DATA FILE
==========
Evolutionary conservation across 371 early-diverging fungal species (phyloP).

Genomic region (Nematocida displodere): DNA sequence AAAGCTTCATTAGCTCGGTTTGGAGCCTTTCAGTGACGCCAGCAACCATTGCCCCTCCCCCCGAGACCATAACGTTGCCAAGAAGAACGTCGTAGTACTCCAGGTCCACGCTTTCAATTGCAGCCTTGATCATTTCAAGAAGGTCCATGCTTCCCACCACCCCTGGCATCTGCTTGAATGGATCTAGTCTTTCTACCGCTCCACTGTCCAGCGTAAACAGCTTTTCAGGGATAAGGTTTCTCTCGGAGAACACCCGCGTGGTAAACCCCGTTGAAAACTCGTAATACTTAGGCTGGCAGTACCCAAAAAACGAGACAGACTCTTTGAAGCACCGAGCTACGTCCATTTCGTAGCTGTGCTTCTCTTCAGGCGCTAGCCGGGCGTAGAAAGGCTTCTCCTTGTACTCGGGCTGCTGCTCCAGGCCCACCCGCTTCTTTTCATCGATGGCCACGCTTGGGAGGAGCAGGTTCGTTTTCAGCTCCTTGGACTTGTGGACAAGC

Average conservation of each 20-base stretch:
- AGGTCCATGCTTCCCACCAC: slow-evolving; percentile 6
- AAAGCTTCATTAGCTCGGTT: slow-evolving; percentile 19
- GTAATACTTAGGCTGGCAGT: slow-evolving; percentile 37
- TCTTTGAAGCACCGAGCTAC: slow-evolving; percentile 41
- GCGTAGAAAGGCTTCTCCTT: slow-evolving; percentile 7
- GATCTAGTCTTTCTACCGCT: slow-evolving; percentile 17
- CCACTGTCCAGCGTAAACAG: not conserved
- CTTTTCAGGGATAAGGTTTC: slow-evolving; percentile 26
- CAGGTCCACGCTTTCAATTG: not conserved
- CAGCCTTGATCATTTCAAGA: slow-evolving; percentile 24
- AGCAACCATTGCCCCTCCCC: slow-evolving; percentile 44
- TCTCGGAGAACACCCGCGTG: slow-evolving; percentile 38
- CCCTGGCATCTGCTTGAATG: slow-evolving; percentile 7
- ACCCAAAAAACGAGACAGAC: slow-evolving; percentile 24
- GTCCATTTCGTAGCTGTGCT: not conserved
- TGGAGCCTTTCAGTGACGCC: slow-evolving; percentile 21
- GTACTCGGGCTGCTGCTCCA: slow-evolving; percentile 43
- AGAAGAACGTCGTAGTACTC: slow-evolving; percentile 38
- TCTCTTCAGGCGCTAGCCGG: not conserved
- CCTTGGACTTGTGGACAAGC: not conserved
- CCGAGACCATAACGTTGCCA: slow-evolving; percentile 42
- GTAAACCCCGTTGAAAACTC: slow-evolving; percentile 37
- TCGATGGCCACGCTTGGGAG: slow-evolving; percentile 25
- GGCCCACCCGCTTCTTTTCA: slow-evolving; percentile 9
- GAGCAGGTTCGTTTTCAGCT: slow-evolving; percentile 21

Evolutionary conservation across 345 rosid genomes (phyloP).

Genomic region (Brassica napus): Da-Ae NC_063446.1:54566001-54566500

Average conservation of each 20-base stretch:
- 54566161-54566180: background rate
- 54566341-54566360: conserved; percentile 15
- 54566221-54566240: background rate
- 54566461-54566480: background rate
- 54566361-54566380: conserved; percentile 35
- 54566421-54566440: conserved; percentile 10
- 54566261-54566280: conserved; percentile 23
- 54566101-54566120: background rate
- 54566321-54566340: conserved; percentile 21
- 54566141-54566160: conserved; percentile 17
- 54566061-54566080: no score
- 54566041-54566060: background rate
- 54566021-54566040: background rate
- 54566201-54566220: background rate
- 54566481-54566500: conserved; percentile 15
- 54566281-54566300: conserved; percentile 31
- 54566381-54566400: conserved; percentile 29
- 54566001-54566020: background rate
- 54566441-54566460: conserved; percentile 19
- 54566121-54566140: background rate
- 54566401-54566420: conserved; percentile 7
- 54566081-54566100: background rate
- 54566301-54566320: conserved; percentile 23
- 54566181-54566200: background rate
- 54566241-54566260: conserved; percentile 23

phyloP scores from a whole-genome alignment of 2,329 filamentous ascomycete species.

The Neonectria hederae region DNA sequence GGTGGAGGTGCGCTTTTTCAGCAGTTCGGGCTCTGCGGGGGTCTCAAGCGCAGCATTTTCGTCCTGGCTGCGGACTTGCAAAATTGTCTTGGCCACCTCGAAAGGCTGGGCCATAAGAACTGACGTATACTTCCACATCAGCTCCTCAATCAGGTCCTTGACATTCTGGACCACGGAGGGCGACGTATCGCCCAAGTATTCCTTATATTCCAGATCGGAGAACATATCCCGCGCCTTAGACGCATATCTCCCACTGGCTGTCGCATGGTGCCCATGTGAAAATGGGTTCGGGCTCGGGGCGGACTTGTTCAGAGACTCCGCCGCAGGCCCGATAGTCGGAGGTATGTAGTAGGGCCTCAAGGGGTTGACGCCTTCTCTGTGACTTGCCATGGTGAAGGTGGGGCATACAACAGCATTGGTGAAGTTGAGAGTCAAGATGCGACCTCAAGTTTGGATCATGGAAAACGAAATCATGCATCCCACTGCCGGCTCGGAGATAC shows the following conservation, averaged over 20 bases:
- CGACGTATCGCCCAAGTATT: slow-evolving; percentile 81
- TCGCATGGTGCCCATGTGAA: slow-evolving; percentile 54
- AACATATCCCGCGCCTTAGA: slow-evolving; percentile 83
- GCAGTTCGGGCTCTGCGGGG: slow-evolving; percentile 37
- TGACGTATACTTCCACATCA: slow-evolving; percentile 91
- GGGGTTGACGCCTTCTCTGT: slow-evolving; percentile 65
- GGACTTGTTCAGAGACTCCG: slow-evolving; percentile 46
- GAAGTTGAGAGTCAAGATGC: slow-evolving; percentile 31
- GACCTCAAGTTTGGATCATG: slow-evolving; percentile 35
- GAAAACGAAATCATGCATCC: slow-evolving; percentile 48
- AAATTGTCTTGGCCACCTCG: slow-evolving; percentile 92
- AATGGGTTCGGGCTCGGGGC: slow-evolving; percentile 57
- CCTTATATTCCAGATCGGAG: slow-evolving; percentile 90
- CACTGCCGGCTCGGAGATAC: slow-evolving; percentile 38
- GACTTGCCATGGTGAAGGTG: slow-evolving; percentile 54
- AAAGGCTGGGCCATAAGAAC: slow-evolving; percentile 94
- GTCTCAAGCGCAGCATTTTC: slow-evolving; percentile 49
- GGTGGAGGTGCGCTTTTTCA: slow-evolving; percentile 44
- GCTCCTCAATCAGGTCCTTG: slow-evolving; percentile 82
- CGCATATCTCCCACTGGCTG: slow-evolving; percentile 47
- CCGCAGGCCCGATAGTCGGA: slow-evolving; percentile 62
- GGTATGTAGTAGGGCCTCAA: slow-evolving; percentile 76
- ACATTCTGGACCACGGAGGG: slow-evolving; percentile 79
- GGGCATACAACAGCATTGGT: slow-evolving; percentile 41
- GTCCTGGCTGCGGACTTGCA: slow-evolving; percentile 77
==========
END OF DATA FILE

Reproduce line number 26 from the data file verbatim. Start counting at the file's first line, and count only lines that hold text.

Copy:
- TCGATGGCCACGCTTGGGAG: slow-evolving; percentile 25